From its humble beginnings to its prominent role in Icelandic culture today, coffee holds a special place in the hearts of locals. Join us as we delve into the history, traditions, and thriving coffee scene of Iceland. From the earliest records of coffee consumption to the bustling coffee houses in Reykjavik, we’ll uncover the unique charms and flavors that make coffee in Iceland a delightful experience. Get ready to discover the deep-rooted love for coffee in the land of fire and ice.
Where to Find Coffe in Iceland
In our blog, Best Coffee Houses in Reykjavik, you will find a list of our favorite places to drink coffee.
The coffee houses in Iceland offer a wide variety of coffee drinks, from espresso to cappuccino and more. At the same time, some might offer their versions of Frappuccino. One additional coffee house, which is a recent favorite, is the Cat Café. We visit it on our Reykjavik CatWalk Tour and we just can’t get enough of it!
There are quite a few places in Reykjavik (and Iceland as a whole) that are coffee houses during the day and then a bar, a club, or a restaurant in the evening. A good example is Prikið, on the corner of Ingólfsstræti and Bankastræti.
The house has a long and fascinating history. It was initially built in 1868 but has undergone significant changes over the years. In the 1950s, Silli and Valdi, who owned the most famous grocery store in Reykjavik, purchased the house and opened the restaurant Adlon. The fixtures they put in are still in place, except for the bar stools bolted to the floor. In 1968, the restaurant changed its name to Prikið and became a café.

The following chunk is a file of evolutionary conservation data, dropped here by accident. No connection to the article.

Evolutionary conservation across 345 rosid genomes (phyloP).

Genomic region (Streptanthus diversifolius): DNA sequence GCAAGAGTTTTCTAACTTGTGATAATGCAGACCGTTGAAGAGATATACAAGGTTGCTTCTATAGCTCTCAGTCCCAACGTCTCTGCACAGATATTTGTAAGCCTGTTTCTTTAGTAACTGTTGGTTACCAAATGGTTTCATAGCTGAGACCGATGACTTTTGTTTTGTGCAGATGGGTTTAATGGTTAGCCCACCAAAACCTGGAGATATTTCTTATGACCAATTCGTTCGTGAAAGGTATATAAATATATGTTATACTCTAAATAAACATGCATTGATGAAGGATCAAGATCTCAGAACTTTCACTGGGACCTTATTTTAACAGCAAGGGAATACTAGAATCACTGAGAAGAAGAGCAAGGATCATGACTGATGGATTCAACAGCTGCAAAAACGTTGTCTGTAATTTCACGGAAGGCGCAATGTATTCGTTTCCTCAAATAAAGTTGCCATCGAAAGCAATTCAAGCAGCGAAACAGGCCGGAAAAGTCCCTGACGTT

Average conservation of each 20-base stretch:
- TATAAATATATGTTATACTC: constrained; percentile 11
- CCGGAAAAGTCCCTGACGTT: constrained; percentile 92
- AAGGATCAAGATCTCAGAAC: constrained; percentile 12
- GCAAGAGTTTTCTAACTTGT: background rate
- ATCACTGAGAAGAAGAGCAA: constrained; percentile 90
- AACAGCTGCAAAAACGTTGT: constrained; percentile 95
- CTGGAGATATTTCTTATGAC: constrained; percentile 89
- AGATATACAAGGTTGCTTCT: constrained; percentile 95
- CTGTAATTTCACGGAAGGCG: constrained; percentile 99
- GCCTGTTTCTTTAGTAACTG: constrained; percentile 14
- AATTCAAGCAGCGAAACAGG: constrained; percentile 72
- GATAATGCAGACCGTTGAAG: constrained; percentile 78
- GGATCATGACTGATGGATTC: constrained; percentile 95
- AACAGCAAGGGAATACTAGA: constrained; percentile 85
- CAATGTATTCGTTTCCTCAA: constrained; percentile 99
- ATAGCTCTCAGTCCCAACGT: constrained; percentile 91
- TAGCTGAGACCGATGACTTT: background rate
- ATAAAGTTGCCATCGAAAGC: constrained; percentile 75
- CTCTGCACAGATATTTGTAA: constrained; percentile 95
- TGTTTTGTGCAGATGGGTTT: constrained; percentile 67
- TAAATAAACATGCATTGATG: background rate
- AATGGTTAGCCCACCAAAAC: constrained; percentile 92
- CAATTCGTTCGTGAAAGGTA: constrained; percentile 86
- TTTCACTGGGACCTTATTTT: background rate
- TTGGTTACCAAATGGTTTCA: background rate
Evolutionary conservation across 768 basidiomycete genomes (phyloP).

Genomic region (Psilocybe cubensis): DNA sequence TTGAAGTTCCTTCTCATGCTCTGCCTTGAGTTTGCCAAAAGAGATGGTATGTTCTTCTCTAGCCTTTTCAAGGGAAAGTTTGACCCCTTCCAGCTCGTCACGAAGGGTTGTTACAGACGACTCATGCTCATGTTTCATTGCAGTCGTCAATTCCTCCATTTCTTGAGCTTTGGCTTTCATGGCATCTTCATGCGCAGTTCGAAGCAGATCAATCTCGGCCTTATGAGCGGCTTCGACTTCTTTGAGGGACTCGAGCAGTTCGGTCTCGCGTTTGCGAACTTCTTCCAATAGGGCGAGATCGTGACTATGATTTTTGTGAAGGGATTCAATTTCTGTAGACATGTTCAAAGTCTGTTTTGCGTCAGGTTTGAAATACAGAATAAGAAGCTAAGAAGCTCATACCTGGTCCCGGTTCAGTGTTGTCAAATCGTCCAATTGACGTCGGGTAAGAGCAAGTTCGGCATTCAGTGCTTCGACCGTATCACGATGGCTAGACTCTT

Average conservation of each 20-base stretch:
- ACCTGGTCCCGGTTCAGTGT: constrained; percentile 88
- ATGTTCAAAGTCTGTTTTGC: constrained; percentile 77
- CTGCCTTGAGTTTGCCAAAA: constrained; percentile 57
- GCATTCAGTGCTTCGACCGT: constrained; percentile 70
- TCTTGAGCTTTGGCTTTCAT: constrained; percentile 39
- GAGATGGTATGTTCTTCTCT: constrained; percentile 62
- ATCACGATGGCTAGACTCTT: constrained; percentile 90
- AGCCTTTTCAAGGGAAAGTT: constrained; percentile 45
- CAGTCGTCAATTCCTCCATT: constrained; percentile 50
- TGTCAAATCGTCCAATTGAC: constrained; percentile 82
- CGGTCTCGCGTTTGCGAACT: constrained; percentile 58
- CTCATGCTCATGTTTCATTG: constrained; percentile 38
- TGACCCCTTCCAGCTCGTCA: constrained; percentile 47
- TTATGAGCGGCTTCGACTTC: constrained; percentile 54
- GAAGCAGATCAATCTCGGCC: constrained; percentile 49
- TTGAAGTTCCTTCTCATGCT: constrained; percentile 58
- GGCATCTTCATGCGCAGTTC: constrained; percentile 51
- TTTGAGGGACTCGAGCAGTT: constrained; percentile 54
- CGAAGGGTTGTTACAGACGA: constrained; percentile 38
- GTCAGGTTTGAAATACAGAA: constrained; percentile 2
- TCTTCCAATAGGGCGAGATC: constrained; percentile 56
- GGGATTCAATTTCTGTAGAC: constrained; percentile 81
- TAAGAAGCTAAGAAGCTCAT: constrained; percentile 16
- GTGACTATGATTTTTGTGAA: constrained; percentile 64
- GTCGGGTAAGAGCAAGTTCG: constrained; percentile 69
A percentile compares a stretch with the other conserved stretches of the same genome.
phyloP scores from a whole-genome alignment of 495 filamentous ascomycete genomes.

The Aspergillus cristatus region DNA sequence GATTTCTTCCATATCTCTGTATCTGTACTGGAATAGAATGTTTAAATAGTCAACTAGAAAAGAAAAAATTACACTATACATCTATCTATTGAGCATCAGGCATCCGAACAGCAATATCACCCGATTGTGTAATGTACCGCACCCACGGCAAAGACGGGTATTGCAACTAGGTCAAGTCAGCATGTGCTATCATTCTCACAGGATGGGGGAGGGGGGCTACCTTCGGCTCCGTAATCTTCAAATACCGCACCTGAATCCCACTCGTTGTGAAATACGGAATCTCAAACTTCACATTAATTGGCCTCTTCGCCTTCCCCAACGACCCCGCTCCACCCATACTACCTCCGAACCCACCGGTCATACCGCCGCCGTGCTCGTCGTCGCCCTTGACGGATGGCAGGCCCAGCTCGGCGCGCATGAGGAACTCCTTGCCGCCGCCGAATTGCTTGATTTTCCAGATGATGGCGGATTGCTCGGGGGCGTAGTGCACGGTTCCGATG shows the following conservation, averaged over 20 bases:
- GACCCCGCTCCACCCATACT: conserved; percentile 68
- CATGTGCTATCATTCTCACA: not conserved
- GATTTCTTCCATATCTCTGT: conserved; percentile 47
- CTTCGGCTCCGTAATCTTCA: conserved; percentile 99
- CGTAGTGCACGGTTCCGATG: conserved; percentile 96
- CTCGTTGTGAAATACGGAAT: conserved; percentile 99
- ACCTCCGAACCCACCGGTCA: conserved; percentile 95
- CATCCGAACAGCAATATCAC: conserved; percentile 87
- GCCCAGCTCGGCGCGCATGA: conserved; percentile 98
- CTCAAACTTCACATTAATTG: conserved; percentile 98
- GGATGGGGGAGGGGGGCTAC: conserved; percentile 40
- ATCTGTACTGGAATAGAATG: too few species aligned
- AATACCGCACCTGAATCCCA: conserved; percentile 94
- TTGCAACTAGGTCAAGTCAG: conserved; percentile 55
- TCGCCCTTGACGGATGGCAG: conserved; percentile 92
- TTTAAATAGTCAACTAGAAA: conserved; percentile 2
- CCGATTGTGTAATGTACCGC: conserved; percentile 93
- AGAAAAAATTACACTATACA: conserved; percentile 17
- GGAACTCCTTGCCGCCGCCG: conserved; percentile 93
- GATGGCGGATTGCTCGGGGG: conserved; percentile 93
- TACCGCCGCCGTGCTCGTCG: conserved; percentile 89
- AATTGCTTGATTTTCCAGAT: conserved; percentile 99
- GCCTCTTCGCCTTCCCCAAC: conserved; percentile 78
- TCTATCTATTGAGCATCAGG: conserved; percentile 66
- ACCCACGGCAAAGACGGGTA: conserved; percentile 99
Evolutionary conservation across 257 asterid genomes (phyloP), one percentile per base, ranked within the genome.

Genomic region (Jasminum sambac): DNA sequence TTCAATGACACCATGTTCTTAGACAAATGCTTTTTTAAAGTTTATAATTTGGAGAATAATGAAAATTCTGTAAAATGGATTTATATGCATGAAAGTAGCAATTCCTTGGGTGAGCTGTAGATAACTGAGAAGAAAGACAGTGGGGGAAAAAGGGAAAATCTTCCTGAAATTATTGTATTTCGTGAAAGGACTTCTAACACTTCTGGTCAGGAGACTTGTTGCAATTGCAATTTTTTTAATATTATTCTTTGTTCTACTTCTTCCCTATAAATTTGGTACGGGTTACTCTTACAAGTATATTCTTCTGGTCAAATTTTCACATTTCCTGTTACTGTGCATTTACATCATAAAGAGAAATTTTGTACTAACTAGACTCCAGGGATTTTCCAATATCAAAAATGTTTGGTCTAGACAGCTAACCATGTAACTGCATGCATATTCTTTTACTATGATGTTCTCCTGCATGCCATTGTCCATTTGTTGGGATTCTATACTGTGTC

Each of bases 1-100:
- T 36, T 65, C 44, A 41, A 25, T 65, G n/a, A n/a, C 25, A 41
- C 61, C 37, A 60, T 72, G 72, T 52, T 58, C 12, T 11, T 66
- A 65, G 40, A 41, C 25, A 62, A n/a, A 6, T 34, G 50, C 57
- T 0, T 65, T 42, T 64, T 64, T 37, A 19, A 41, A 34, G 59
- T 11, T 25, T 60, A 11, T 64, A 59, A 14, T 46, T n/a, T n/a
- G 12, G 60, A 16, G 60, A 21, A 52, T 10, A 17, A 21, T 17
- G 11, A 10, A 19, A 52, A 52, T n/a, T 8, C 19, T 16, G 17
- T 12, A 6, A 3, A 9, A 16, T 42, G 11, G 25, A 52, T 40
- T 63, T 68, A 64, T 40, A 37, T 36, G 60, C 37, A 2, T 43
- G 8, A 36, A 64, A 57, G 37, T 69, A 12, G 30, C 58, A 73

Despite changes in ownership and purpose, the name has remained the same. Today, it serves as a bar, club, and restaurant with delicious food.
Another unique example is Baka Baka, a coffee house and bakery during the day and a pizza restaurant in the evenings. It is located in one of Reykjavik’s oldest houses, at Bankastræti 2, just above the Punk Museum, which is housed in a disused public toilet! The house was built to accommodate Iceland’s first bakery, which began operations in 1834.
When did Icelanders begin to drink coffee?
The oldest known source on coffee drinking in Iceland is a letter from Lárus Gottrup, A letter dated November 16, 1703, written by Lárus Gottrup, a lawyer, to Árni Magnússon, a professor and manuscript collector; it is the oldest source that has been located regarding the consumption of coffee in Iceland.
During their conversation in Althing that summer, Árni expressed disappointment in failing to order coffee from Copenhagen. Even though Gottrup wasn’t much of a coffee drinker, he sent along a quarter of a pound’s worth of coffee beans so Árni wouldn’t be without. He expressed regret for the insufficient amount that was sent. In the early 1700s, it was common knowledge that Árni spent time at a tea house in Copenhagen. By 1721, he had a silver coffee pot weighing almost a kilo made specifically for him. This almost certainly makes him one of the first Icelandic coffee and tea addict.
Around the middle of the 18th century, Danish officials stationed in Iceland were equipped with devices and tools for pouring and serving coffee and tea. However, Icelandic officials’ homes rarely housed them before 1760. Initially, they exclusively consumed tea as their beverage. In the spring of 1761, upon his passing, a reverend in North Iceland possessed a tea kettle, a teapot, a milk jug, and six pairs of cups.
The Higher Classes Were Quick to Get Hooked
Eleven years later, the widow of a former provost left behind an English pewter coffee pot and a matching saucer. Director of Health Bjarni Pálsson and the explorer Eggert Ólafsson brought a coffee grinder on their travels around Iceland between 1752 and 1757. When Bjarni passed away in Nes by Seltjörn in 1779, he possessed a tea kettle and a coffee kettle that were four years old at the time of his death.